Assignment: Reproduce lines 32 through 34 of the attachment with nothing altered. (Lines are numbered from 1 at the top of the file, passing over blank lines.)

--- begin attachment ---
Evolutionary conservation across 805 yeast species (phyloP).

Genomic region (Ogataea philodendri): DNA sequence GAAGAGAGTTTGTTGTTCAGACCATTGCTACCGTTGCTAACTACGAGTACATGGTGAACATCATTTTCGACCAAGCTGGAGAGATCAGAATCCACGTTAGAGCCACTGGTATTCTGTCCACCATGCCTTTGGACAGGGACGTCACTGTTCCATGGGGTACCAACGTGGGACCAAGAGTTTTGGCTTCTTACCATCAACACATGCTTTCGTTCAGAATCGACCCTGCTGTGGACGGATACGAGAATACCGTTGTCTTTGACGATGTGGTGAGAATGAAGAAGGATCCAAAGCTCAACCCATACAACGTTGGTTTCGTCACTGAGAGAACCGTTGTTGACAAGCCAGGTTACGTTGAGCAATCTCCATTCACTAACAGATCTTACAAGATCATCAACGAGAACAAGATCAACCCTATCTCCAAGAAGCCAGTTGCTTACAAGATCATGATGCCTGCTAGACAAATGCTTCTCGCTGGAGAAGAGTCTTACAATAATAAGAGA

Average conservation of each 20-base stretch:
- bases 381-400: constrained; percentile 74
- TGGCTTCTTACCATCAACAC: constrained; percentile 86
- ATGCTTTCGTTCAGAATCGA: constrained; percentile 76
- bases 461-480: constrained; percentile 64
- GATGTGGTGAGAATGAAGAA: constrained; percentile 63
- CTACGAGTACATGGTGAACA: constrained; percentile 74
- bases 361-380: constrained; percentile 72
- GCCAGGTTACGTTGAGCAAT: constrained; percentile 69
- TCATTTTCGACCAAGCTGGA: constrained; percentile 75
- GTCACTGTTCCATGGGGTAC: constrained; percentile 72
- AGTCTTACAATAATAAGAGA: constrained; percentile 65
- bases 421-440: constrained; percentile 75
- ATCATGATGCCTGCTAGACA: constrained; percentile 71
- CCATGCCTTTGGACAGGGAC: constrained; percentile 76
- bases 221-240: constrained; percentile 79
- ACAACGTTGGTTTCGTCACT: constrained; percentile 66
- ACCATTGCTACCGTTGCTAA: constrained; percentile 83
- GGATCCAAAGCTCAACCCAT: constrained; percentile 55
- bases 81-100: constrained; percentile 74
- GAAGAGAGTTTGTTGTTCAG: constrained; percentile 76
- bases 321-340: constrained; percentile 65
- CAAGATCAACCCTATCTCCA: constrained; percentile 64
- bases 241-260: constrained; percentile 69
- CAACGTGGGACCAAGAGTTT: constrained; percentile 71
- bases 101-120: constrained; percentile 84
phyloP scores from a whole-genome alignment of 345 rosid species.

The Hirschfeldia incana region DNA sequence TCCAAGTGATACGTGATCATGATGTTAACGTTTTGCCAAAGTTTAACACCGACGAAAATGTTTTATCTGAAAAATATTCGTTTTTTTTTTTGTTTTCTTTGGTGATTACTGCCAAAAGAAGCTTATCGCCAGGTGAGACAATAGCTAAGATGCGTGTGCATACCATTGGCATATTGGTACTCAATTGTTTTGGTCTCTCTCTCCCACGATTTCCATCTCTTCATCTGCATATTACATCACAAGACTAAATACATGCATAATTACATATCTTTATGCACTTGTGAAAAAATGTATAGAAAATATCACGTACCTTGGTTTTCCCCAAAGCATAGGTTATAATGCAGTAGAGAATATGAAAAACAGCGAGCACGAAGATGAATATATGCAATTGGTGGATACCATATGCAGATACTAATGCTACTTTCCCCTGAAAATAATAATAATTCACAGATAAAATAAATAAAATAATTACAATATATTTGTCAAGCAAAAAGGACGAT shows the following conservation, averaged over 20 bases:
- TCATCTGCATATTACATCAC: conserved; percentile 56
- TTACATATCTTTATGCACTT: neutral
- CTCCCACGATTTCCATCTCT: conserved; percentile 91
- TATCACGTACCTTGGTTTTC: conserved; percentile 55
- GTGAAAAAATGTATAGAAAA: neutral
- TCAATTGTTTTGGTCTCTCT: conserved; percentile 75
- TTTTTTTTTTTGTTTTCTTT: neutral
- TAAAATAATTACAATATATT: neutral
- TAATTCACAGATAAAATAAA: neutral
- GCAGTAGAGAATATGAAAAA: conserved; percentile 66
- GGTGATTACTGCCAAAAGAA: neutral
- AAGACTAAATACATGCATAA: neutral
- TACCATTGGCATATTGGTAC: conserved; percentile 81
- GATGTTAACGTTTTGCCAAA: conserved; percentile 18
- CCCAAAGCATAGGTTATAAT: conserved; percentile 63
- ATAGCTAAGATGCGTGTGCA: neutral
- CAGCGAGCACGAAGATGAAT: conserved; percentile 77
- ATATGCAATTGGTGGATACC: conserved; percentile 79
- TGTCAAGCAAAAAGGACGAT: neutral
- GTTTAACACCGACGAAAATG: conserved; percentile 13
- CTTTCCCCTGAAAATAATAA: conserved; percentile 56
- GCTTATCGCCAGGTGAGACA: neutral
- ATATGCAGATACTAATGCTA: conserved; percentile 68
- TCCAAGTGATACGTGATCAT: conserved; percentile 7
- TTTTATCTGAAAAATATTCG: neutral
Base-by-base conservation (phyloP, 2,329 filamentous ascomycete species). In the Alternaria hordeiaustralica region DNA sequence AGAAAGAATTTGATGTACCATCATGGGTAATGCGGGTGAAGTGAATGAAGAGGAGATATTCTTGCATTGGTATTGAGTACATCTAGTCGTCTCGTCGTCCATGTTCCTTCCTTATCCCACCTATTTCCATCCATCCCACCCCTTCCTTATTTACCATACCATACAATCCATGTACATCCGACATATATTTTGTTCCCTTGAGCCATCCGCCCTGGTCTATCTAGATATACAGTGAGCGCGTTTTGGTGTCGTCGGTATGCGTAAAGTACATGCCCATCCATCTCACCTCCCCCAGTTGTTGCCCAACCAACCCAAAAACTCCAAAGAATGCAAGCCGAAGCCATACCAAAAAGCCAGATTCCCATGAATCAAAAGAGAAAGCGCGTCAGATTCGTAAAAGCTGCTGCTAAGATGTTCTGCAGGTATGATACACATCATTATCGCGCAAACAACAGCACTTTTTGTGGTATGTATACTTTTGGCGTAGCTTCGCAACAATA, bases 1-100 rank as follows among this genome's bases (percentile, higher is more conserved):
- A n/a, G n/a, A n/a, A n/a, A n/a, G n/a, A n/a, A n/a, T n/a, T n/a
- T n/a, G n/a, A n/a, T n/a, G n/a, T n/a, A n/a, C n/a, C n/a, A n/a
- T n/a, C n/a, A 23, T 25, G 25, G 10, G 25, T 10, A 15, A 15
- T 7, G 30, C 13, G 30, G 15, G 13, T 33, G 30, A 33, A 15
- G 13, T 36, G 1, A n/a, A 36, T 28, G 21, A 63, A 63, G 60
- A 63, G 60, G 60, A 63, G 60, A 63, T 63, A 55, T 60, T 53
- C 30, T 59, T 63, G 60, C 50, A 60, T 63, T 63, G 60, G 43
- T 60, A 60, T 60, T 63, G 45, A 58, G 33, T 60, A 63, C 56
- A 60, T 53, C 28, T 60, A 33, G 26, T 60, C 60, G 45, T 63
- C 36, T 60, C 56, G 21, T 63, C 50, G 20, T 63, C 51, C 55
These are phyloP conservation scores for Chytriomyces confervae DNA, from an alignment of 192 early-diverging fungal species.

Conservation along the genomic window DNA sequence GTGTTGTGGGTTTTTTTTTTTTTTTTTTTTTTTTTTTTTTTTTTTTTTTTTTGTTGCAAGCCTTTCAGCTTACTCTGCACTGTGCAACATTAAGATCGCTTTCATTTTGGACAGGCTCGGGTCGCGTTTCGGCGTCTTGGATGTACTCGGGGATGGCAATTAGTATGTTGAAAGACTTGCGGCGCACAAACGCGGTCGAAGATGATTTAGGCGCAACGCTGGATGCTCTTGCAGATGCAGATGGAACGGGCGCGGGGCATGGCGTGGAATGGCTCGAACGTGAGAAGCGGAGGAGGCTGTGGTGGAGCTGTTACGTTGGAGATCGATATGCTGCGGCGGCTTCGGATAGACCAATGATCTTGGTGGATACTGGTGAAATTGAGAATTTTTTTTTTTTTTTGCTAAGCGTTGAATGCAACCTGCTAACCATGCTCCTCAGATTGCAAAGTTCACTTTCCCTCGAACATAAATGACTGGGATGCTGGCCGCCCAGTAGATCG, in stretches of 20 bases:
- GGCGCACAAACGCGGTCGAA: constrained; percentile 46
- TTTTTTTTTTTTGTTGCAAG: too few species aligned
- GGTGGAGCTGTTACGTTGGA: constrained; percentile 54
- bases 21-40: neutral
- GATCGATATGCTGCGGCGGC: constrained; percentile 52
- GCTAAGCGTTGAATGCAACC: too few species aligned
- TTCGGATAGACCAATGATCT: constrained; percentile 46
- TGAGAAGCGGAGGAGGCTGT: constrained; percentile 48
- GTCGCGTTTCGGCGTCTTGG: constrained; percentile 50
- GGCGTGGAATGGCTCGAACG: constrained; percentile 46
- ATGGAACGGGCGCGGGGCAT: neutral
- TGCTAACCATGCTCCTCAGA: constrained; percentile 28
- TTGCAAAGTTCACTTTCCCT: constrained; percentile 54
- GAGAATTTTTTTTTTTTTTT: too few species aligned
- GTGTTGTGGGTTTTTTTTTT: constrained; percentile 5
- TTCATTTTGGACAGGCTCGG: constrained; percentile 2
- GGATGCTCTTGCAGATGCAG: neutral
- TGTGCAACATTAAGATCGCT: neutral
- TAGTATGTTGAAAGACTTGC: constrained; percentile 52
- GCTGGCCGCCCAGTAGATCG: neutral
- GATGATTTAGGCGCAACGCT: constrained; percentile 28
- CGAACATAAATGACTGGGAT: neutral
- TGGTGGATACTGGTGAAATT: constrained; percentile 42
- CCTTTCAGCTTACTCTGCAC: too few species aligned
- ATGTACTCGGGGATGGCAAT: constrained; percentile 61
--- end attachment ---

- TTACATATCTTTATGCACTT: neutral
- CTCCCACGATTTCCATCTCT: conserved; percentile 91
- TATCACGTACCTTGGTTTTC: conserved; percentile 55